Chris George is a Chicago-based actor and improviser who performs with the ensemble Harpoon, among other groups. On Saturday, December 12 in the 7:37 p.m. EST show block, Harpoon will present their show Just A Few Quick Notes: an improvised post-show notes session for a just-finished improv show that did not actually happen. In this spotlight interview, George talks about the worst post-show notes he’s ever received, some of his favorite improviser archetypes, and why so many improv teams insist on giving notes while standing in a circle.
We’re so excited to have you with us on the festival’s maiden voyage! Can you explain the concept of the show you and Harpoon will be doing on Saturday? What can audiences expect to see?
All of the Harpoon players are relative veterans to a number of national and international improv scenes, and we believe that improv teams and communities are often drama unto themselves; this show allows us to sort of embrace our usual sarcastic, high reference level improv into an improvised improv note session. We’ll be playing a fictional, but probably typical (and only slightly heightened) improv team getting notes after their show. We hope to play with some of the tropes and cliches of the practice of improv and how teams function, while also having fun getting to play characters that we all certainly have previously worked with (or maybe even have been in the past).
What to you is the difference between a good post-show note and a bad post-show note? What’s the worst (or dumbest, or least welcome) improv post-show note you’ve ever gotten?
I think good notes are actionable, specific, and confirmatory. That is: there is something you can actually do or change, you know what needs to be changed, and they point “the way” as opposed to “not the way” (also included in confirmatory: when someone hits it, you endorse the success). Bad notes are soupy, general, long, and opportunities for the coach to prove how much “funnier” they are than you. To that last one, I think of the great film critic Roger Ebert, who had some authentically good zingers about some movies, which is great for him because he is writing these critiques as almost entertainment pieces unto themselves, but notes aren’t an opportunity for performance: they aren’t critiques or reviews, they are opportunities to shape the performance, and are literally part of the work.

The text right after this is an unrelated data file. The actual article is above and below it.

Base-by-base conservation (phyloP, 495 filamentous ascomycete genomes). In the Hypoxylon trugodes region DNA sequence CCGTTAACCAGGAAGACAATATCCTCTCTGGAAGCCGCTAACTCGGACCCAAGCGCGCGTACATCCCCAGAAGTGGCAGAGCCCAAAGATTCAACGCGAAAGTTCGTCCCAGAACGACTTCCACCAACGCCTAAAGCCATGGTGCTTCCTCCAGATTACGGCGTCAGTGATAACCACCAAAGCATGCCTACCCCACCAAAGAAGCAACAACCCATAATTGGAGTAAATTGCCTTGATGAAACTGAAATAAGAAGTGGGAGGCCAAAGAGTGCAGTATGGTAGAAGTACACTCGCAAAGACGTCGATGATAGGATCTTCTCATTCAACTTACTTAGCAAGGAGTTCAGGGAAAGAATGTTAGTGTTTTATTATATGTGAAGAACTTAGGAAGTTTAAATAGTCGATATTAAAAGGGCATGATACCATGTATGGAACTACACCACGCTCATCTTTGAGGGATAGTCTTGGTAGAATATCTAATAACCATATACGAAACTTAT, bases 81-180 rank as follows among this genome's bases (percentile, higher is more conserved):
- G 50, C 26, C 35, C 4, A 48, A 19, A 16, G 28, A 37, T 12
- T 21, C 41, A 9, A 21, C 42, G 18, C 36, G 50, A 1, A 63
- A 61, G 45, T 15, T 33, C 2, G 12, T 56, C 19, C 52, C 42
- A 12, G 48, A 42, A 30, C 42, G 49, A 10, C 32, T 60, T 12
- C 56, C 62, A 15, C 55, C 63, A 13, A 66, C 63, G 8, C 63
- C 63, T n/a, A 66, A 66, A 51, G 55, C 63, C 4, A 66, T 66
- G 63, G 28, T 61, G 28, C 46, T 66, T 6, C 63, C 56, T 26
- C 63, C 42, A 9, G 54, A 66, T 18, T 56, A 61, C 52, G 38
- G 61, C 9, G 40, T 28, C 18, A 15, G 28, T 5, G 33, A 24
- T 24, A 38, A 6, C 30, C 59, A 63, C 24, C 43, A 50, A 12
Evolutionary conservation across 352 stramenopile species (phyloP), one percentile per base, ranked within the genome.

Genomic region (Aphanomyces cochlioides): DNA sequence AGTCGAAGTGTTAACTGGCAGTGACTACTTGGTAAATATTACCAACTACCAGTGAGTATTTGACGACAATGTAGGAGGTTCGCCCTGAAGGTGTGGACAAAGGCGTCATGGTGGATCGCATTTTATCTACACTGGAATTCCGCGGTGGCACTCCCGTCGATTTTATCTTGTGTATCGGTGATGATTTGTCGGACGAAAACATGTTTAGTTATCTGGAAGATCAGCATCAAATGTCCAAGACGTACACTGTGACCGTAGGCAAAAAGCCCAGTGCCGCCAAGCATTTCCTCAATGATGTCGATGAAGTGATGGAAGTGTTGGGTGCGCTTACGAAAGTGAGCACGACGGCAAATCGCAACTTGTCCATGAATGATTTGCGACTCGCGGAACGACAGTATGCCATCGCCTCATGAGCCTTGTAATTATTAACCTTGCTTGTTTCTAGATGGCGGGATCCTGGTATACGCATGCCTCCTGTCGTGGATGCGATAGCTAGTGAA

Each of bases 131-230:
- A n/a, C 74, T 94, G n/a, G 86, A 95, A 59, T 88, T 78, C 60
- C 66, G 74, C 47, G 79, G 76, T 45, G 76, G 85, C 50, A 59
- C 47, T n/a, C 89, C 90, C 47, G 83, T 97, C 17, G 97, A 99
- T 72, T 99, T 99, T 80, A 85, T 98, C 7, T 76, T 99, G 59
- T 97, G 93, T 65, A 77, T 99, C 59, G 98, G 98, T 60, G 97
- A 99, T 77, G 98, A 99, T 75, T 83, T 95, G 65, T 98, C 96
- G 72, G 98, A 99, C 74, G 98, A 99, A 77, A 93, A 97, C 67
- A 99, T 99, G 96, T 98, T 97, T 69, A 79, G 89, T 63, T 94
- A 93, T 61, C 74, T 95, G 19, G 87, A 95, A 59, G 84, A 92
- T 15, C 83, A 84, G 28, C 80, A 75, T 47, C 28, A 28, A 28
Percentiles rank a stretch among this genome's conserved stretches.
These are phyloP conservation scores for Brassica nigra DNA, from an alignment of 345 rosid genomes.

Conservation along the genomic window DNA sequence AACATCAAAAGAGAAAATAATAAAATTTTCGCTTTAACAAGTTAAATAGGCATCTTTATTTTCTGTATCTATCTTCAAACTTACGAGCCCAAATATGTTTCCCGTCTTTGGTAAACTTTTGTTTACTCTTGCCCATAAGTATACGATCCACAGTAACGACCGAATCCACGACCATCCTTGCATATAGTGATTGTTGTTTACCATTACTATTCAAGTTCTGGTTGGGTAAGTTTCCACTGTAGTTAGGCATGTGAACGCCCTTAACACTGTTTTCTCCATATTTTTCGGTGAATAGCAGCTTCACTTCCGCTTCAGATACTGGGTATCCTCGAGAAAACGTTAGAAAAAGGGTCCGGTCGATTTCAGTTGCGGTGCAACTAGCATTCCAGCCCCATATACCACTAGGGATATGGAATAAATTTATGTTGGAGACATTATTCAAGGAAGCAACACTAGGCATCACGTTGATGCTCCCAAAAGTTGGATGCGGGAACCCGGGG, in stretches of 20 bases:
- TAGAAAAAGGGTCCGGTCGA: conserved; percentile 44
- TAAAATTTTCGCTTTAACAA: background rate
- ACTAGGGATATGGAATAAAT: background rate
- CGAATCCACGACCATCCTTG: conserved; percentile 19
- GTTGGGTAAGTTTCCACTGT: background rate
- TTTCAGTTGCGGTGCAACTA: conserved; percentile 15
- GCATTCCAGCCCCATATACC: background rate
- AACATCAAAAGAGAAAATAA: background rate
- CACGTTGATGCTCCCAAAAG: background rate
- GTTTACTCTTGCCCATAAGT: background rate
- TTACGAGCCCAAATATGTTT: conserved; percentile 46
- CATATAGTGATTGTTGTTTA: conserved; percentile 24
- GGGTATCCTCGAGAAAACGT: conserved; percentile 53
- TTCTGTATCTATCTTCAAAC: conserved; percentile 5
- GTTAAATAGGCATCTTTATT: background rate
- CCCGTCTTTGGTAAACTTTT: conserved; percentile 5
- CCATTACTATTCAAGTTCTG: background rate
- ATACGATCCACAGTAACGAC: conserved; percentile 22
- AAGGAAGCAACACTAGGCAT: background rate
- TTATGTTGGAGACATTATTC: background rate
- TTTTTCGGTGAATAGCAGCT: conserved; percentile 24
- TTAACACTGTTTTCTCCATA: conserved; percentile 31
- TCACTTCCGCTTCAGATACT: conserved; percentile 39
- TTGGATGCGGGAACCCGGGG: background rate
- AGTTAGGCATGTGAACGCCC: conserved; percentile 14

Worst feedback I’ve gotten:
3. “Can you do it more like <other improviser> next time?”
2. “I really want you to be interested in moving on to another team.” (Note: I never got another team there, the coach just wanted it to look like I did to make the owner happy.)
1. “You’re too straight and white.”
Why do improv groups like to stand in a circle when they do notes after a show? Why not just sit down in chairs or something? Why is the improv community so obsessed with “circling up?” Please ignore this question if you have no idea what we’re talking about, it’s possible that this is just a NYC thing.
Not just a NYC thing; I’ve been in my fair share of circles from San Diego to Vancouver to Richmond. The “answer these questions right” part of me says: a circle is a nice way for everyone to be able to see each other, standing hopefully would encourage them to be shorter (I think of “stand up” meetings I’ve had at work being generally half to a third as long as the “sit down” meetings), and people can’t get too comfortable and lose focus if they’re standing (that last one feels like a stretch). The “snarky” part of me says: one teacher thought it worked well one time, and we’ve never given it up. I’ve done plays, and we usually get notes sitting around the rehearsal space or in email, so I think we’re the outlier.